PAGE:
Finding a voice

Replicated from my SheWrites blog, 31 January 2011.

I wrote stories all the time as a kid. They were usually fantasy, about girls with pretty names finding secret lands or unravelling hidden mysteries. I always felt as though my writing and reading habits were somewhat immature for my age, but I’d quietly plod along, churning out all sorts of stories (usually unfinished, however, but that’s another post…)

I recall my first year of high school at age 12 was incredibly difficult, as I’d gone from a very ‘alternative’ school into a Catholic girls’ school, and the transition was a struggle to say the least. I hated many of my classes, especially science, and I had few friends, finding it hard to relate to a group of girls who grew up in circumstances fairly removed from my own. I still had my stories, though, and was very excited at the prospect of those first English classes when we were asked to write a story as part of our assessment. This is my kind of thing, I thought! I excitedly wrote a story about my cat, hand-written, as word processing wasn’t the required norm back then, and because of the way I’d been taught to write I wrote in cursive script; it was messy, but I’d been taught that learning the form of the letters in their most beautiful way was more important, and that my writing would neaten up as I got older. Ms Kirkpatrick, a haggard, sour, ancient old biddy of an English teacher, who couldn’t even remember how to pronounce my name, reprimanded me harshly for that story. She was more concerned with the fact that I hadn’t ruled a margin, my writing didn’t adhere to the straight lines on the paper, and it was rather erratic. I don’t really remember what she said about the story itself but it completely shattered my confidence. I still wrote at home, and I faithfully kept the diary I’d begun at age 9 or 10, but it took until I was almost 17 to bring that faith in my writing back, thanks to a conversely wonderful English teacher who I will never forget. That too is for another post…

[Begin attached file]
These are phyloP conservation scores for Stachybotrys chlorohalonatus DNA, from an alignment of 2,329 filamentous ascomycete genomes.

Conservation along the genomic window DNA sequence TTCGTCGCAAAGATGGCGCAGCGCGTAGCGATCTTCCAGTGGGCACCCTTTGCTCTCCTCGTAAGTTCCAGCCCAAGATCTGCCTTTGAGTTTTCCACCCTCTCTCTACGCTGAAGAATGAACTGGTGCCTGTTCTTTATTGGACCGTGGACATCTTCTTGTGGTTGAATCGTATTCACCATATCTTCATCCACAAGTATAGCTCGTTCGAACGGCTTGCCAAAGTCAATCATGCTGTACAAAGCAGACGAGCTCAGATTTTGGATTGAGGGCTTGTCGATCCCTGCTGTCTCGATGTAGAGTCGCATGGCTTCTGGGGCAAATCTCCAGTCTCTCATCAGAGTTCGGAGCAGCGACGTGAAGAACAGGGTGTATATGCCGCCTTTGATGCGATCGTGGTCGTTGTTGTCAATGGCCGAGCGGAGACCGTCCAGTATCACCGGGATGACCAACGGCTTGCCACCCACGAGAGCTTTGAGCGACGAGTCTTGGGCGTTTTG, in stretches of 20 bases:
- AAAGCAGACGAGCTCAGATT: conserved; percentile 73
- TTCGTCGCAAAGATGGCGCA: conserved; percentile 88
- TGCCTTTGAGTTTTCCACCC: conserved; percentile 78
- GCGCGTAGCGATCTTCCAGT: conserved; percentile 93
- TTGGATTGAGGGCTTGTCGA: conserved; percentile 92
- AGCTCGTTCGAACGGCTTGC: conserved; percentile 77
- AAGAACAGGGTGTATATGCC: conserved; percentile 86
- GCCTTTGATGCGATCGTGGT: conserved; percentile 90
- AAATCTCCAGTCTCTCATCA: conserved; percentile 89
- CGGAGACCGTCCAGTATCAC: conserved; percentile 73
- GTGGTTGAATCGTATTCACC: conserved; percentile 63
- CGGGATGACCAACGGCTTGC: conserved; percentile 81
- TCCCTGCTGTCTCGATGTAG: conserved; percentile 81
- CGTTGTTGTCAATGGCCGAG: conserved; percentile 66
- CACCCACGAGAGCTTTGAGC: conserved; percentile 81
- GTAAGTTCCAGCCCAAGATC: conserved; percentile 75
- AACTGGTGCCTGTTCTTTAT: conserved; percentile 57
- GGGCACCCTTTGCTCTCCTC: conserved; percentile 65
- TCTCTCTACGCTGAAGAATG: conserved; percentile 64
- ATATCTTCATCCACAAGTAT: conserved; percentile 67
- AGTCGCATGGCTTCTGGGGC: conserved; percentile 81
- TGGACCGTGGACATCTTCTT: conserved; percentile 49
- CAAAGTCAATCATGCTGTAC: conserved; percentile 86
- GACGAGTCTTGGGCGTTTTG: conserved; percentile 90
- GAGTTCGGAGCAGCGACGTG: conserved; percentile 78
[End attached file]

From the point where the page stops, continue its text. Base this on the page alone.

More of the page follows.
I found out today that I’ve been invited to write a review of a wonderful book by Kim Stagliano called ‘All I Can Handle’. I am so excited! I am yet to receive my copy, but it looks like an amazing book. It is about the author’s life bringing up three daughters with autism. I am excited not only because I find the topic most interesting, but also because I feel that this could signify my entry back into the literary world. I have been on the periphery for so long now, afraid to dip my toe in the pool of greatness, doing what the great Nelson Mandela once reminded us we do only too well: living small. My mum says this to me all the time, that I live beneath my potential, and although I know she is right I also dismiss her comments because she is my mum and everything she says is subjective.

In fact that leads me to another aspect of this discovery of a voice, a writing identity, and establishment of my place in the writing world. As she is a language teacher, I always gave my writing to my mum to read and was desperate for her feedback. It angered me that she would read my stories and then go on and on about how wonderful they were! She never gave me any constructive criticism, she would just gush about how well I wrote and what a fantastic story it was… oh, but she’d find at least half a dozen grammar and spelling or punctuation mistakes which she’d happily correct. But as for criticism of the structure, the tone, the characterisation, the syntax, no, those things were sacred; I was perfect and so was my writing. I knew this wasn’t right! But boy did I find it hard to deal with editorial interference years later… Is it still my writing if I’ve taken on board and implemented someone’s suggested changes? To what extent can someone influence my writing before it ceases to be mine? Little did I realise that no writing is mine; it was all there to begin with, I just discovered it.